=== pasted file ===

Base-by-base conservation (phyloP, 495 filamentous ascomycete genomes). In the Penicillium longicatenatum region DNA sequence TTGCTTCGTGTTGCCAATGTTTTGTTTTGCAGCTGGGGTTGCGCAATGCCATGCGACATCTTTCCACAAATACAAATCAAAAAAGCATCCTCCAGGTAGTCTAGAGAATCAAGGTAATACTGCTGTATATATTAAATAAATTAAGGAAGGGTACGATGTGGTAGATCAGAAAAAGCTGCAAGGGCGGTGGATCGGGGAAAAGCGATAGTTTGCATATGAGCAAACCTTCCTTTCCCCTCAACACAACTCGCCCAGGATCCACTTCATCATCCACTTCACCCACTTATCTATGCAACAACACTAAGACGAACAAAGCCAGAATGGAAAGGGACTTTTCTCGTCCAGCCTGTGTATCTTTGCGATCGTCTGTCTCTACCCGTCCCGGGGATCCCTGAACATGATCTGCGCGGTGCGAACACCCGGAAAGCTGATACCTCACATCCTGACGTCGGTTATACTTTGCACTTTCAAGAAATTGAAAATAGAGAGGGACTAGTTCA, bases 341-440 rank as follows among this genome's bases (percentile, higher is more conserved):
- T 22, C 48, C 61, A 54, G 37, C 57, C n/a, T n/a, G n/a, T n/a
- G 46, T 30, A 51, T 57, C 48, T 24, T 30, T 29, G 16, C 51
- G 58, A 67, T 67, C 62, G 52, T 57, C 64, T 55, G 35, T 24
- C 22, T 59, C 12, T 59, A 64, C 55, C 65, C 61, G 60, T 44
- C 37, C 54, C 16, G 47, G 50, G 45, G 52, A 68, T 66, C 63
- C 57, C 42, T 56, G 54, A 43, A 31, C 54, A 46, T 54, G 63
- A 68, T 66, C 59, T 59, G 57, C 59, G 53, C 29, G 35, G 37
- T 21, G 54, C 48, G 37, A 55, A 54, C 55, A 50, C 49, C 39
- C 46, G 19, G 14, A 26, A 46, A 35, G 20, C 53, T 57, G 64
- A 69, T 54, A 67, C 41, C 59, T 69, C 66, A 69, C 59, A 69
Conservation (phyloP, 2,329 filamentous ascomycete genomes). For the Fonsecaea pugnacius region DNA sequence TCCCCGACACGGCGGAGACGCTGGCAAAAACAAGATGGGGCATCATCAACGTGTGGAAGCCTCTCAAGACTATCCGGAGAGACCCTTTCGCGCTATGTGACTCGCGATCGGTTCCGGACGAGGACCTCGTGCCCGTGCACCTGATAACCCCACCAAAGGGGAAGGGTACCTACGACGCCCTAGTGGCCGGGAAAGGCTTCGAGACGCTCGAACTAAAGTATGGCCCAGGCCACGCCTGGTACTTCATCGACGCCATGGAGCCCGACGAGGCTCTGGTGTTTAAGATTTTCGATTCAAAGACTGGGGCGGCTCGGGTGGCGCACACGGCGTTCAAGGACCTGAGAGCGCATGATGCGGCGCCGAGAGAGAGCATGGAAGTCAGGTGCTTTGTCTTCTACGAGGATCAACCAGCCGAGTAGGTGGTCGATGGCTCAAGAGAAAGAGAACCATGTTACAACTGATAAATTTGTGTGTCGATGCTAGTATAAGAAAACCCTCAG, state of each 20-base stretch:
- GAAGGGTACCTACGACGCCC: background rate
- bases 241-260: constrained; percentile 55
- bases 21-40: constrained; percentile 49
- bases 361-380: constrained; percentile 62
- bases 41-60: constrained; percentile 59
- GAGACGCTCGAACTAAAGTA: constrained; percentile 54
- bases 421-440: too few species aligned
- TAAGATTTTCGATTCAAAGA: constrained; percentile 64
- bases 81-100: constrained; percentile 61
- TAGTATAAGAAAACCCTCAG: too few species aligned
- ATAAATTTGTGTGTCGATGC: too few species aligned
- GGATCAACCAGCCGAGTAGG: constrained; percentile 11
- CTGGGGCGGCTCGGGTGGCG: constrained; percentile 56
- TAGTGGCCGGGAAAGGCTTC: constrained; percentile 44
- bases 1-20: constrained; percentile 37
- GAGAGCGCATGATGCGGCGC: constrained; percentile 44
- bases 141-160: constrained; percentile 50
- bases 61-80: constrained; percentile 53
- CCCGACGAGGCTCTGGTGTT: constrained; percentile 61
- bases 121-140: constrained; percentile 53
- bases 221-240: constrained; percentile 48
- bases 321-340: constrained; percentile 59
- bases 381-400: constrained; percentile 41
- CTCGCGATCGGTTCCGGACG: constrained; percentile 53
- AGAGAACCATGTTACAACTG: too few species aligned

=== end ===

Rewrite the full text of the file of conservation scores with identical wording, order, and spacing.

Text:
Base-by-base conservation (phyloP, 495 filamentous ascomycete genomes). In the Penicillium longicatenatum region DNA sequence TTGCTTCGTGTTGCCAATGTTTTGTTTTGCAGCTGGGGTTGCGCAATGCCATGCGACATCTTTCCACAAATACAAATCAAAAAAGCATCCTCCAGGTAGTCTAGAGAATCAAGGTAATACTGCTGTATATATTAAATAAATTAAGGAAGGGTACGATGTGGTAGATCAGAAAAAGCTGCAAGGGCGGTGGATCGGGGAAAAGCGATAGTTTGCATATGAGCAAACCTTCCTTTCCCCTCAACACAACTCGCCCAGGATCCACTTCATCATCCACTTCACCCACTTATCTATGCAACAACACTAAGACGAACAAAGCCAGAATGGAAAGGGACTTTTCTCGTCCAGCCTGTGTATCTTTGCGATCGTCTGTCTCTACCCGTCCCGGGGATCCCTGAACATGATCTGCGCGGTGCGAACACCCGGAAAGCTGATACCTCACATCCTGACGTCGGTTATACTTTGCACTTTCAAGAAATTGAAAATAGAGAGGGACTAGTTCA, bases 341-440 rank as follows among this genome's bases (percentile, higher is more conserved):
- T 22, C 48, C 61, A 54, G 37, C 57, C n/a, T n/a, G n/a, T n/a
- G 46, T 30, A 51, T 57, C 48, T 24, T 30, T 29, G 16, C 51
- G 58, A 67, T 67, C 62, G 52, T 57, C 64, T 55, G 35, T 24
- C 22, T 59, C 12, T 59, A 64, C 55, C 65, C 61, G 60, T 44
- C 37, C 54, C 16, G 47, G 50, G 45, G 52, A 68, T 66, C 63
- C 57, C 42, T 56, G 54, A 43, A 31, C 54, A 46, T 54, G 63
- A 68, T 66, C 59, T 59, G 57, C 59, G 53, C 29, G 35, G 37
- T 21, G 54, C 48, G 37, A 55, A 54, C 55, A 50, C 49, C 39
- C 46, G 19, G 14, A 26, A 46, A 35, G 20, C 53, T 57, G 64
- A 69, T 54, A 67, C 41, C 59, T 69, C 66, A 69, C 59, A 69
Conservation (phyloP, 2,329 filamentous ascomycete genomes). For the Fonsecaea pugnacius region DNA sequence TCCCCGACACGGCGGAGACGCTGGCAAAAACAAGATGGGGCATCATCAACGTGTGGAAGCCTCTCAAGACTATCCGGAGAGACCCTTTCGCGCTATGTGACTCGCGATCGGTTCCGGACGAGGACCTCGTGCCCGTGCACCTGATAACCCCACCAAAGGGGAAGGGTACCTACGACGCCCTAGTGGCCGGGAAAGGCTTCGAGACGCTCGAACTAAAGTATGGCCCAGGCCACGCCTGGTACTTCATCGACGCCATGGAGCCCGACGAGGCTCTGGTGTTTAAGATTTTCGATTCAAAGACTGGGGCGGCTCGGGTGGCGCACACGGCGTTCAAGGACCTGAGAGCGCATGATGCGGCGCCGAGAGAGAGCATGGAAGTCAGGTGCTTTGTCTTCTACGAGGATCAACCAGCCGAGTAGGTGGTCGATGGCTCAAGAGAAAGAGAACCATGTTACAACTGATAAATTTGTGTGTCGATGCTAGTATAAGAAAACCCTCAG, state of each 20-base stretch:
- GAAGGGTACCTACGACGCCC: background rate
- bases 241-260: constrained; percentile 55
- bases 21-40: constrained; percentile 49
- bases 361-380: constrained; percentile 62
- bases 41-60: constrained; percentile 59
- GAGACGCTCGAACTAAAGTA: constrained; percentile 54
- bases 421-440: too few species aligned
- TAAGATTTTCGATTCAAAGA: constrained; percentile 64
- bases 81-100: constrained; percentile 61
- TAGTATAAGAAAACCCTCAG: too few species aligned
- ATAAATTTGTGTGTCGATGC: too few species aligned
- GGATCAACCAGCCGAGTAGG: constrained; percentile 11
- CTGGGGCGGCTCGGGTGGCG: constrained; percentile 56
- TAGTGGCCGGGAAAGGCTTC: constrained; percentile 44
- bases 1-20: constrained; percentile 37
- GAGAGCGCATGATGCGGCGC: constrained; percentile 44
- bases 141-160: constrained; percentile 50
- bases 61-80: constrained; percentile 53
- CCCGACGAGGCTCTGGTGTT: constrained; percentile 61
- bases 121-140: constrained; percentile 53
- bases 221-240: constrained; percentile 48
- bases 321-340: constrained; percentile 59
- bases 381-400: constrained; percentile 41
- CTCGCGATCGGTTCCGGACG: constrained; percentile 53
- AGAGAACCATGTTACAACTG: too few species aligned